I found Boyhood pretty overrated, and I'm a Linklater fan.

Anyway, you should definitely blog during your trip. You won't, but you should.

ANCIANT said...

I will blog from Europe, for sure. Not sure if I'll post in real time, or wait till I get back.

I watched Boyhood in two separate sessions, which may have helped? I think all of it at the same time might have been a lot.

Cartooniste said...

I am not a Linklater fan.

I am also not a Hilary Mantel fan. My feeling is, don't kings and powerful people get enough attention? From real historians? If historical fiction is free to imagine lives that don't leave records of themselves, isn't that more interesting?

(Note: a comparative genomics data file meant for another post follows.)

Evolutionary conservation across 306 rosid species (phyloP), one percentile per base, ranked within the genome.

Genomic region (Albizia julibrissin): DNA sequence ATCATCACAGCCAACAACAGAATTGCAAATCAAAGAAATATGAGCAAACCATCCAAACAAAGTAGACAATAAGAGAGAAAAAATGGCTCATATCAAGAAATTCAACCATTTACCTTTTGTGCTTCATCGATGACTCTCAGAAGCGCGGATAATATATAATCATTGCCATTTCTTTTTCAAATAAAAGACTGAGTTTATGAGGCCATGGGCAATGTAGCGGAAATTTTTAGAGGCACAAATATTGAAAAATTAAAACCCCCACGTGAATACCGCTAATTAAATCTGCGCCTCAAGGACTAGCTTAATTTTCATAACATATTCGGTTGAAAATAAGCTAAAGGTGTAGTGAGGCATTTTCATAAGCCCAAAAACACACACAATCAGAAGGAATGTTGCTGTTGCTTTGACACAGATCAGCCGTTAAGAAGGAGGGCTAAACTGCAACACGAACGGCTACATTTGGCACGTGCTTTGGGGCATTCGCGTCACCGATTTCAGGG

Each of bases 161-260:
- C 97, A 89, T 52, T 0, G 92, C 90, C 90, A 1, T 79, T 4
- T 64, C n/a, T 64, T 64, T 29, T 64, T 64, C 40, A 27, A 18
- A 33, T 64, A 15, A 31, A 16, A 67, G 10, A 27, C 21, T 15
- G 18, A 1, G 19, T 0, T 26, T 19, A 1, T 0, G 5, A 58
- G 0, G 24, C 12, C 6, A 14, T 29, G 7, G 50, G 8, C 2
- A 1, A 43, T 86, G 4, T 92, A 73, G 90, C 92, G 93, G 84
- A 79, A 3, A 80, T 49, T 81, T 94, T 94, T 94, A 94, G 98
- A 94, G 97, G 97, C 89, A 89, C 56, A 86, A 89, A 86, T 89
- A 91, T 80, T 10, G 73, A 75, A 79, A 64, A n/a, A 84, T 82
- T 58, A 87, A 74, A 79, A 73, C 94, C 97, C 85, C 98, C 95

@#$@#$ kings. Ladies in corsets. Political maneuvering. Give me a good story about a cordwainer who's trying to make ends meet with a haranguing mother-in-law and serious gambling debt.


ANCIANT said...

Well I'll disagree with you on both counts, Cartooniste. Linklater is great; one of the country's best, I would submit. Have you seen Bernie? One of his lesser-known movies, but well worth your time. Set in East Texas "behind the pine curtain" and based on a true story, it's a movie any Texan will love. Noteworthy for featuring a number of actual East Texas citizens (only about half the people in it are actors) who are worth the price of admission right there. And Dazed and Confused!? How can one not like Dazed and Confused?